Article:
This Sunday’s program is inspired by two stories about storms. First, we’ll listen to a Nigerian story about how thunder and lightning are created. We’ll also look at the painting Lightning by David Milne, which shares another perspective on storms and their power. This artwork is on display in the exhibition The Permanent Collection: What the Bat Knows. Inspired by both, we will create paintings that tell our own stories about living with the forces of nature.
- A computer or phone to listen to or read a story.
- Paper or canvas
- Paint, paint brushes, and water
- Pencils, erasers, and sharpeners
1. Listen to or read the story Thunder and Lightning as told on the Circle Round Podcast. https://www.wbur.org/circleround/2017/11/14/thunder-and-lightning-circle-round. Or, you can read the shortened version of this story in the “About the Artwork” section.
2. Take a look at the painting Lightning by David Milne. Do you think this artwork tells a story? What do you think he is trying to tell us about this force of nature?
3. Think about a story from your own life where a part of nature played a big role. How did you interact with that part of nature? Some examples of parts of nature could be:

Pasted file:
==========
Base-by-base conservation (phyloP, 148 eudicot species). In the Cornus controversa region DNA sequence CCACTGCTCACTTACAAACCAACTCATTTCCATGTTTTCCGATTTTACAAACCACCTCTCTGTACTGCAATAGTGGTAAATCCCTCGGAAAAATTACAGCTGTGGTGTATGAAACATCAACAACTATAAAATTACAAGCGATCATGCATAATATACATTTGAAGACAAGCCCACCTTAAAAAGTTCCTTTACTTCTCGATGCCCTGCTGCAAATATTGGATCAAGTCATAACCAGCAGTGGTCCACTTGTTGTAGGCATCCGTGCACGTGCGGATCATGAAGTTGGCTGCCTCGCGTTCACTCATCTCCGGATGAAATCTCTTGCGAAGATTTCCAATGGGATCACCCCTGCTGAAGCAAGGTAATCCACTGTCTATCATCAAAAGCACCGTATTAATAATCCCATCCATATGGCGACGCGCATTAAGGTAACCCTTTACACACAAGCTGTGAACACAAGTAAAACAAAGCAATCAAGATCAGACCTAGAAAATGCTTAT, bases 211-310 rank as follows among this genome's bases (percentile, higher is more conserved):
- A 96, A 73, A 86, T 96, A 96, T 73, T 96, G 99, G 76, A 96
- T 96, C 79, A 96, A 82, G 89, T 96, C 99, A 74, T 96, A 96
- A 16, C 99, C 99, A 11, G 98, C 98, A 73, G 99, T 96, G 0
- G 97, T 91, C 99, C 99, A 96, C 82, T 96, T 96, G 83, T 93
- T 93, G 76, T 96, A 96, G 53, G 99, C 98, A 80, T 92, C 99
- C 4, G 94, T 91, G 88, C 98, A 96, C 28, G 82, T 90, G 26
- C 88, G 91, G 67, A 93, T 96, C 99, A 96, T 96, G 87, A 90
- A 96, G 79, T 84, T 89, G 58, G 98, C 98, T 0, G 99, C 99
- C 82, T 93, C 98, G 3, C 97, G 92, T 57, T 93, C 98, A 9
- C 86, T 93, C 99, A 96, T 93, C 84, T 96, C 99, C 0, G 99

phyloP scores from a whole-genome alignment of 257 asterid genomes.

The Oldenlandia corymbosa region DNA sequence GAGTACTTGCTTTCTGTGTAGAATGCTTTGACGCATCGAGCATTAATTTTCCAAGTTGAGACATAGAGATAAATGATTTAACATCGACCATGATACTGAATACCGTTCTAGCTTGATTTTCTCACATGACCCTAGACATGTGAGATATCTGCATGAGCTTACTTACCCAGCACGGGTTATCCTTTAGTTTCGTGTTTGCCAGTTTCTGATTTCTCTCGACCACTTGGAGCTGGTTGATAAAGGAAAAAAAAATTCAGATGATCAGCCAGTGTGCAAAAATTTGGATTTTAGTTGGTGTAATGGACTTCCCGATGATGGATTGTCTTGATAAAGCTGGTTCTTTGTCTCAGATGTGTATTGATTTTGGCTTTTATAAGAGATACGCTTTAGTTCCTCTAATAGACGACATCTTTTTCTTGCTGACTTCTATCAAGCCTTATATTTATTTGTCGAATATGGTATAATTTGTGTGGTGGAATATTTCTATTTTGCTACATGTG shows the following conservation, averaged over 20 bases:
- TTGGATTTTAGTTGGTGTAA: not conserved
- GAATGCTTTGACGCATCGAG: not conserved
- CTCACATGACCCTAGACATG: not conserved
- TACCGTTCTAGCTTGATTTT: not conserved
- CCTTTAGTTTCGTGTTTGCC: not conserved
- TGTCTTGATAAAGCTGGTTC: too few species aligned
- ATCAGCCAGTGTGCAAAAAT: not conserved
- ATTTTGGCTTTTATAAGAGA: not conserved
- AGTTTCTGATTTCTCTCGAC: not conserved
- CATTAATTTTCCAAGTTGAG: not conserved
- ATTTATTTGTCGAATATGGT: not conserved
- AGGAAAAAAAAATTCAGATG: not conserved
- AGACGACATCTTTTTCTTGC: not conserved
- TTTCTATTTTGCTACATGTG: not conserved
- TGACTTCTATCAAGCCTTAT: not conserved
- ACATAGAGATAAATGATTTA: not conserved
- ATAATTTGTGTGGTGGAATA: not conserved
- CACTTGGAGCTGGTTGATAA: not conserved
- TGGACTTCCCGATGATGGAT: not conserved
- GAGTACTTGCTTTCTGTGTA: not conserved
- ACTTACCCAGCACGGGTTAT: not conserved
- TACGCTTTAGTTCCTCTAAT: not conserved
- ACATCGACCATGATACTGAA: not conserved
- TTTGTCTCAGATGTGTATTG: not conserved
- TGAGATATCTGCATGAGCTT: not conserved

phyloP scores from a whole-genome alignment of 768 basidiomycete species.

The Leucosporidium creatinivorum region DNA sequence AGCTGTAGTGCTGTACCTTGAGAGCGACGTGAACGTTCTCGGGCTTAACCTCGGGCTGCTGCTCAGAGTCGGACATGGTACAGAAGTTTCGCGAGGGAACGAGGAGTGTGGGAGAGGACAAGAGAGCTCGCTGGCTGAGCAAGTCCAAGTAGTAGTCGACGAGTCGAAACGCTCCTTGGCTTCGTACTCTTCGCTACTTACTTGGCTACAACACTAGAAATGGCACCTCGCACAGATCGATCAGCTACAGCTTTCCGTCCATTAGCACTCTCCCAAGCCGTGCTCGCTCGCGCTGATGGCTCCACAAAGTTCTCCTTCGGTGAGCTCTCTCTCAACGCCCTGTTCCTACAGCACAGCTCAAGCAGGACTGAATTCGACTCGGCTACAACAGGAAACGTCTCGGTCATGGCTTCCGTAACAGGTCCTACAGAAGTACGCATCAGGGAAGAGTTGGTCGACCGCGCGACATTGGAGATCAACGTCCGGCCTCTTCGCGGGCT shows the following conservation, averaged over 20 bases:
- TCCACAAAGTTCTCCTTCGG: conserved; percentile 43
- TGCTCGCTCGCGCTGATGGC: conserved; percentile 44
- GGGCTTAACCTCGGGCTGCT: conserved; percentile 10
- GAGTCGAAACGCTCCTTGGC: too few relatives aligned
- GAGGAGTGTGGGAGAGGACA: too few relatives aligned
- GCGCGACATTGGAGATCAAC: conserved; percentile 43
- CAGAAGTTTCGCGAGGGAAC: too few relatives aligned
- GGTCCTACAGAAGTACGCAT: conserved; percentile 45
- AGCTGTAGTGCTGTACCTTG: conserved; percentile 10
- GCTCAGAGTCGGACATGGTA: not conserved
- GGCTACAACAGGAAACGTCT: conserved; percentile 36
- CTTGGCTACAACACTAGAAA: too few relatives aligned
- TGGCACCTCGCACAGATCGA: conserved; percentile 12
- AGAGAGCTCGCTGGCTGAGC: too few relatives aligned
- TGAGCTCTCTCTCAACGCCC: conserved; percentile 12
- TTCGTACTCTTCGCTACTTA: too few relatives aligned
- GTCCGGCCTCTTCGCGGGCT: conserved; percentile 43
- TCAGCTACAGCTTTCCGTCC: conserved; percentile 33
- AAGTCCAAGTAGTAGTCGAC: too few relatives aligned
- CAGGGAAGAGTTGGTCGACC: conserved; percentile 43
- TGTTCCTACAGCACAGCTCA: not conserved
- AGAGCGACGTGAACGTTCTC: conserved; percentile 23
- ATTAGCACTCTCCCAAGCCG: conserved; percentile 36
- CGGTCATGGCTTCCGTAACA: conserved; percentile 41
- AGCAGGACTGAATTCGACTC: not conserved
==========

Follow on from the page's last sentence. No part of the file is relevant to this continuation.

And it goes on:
- Strong winds.
- Snowy winters.
- The hot sun.
- Mosquitoes trying to bite you.
- Ground squirrels digging holes.
- Bees pollinating plants and helping make your food.
- Powerful rivers.
- Shade from trees.
4. Create a painting to tell that story. Before you start, think about the story’s parts. Who are the characters in the story? What are the most important events of the story? How did you feel during the story’s events? Visual artists are often challenged with trying to tell a story without words. How will you tell all those parts of your story in paint? We recommend sketching out your picture in pencil first, and then painting over it.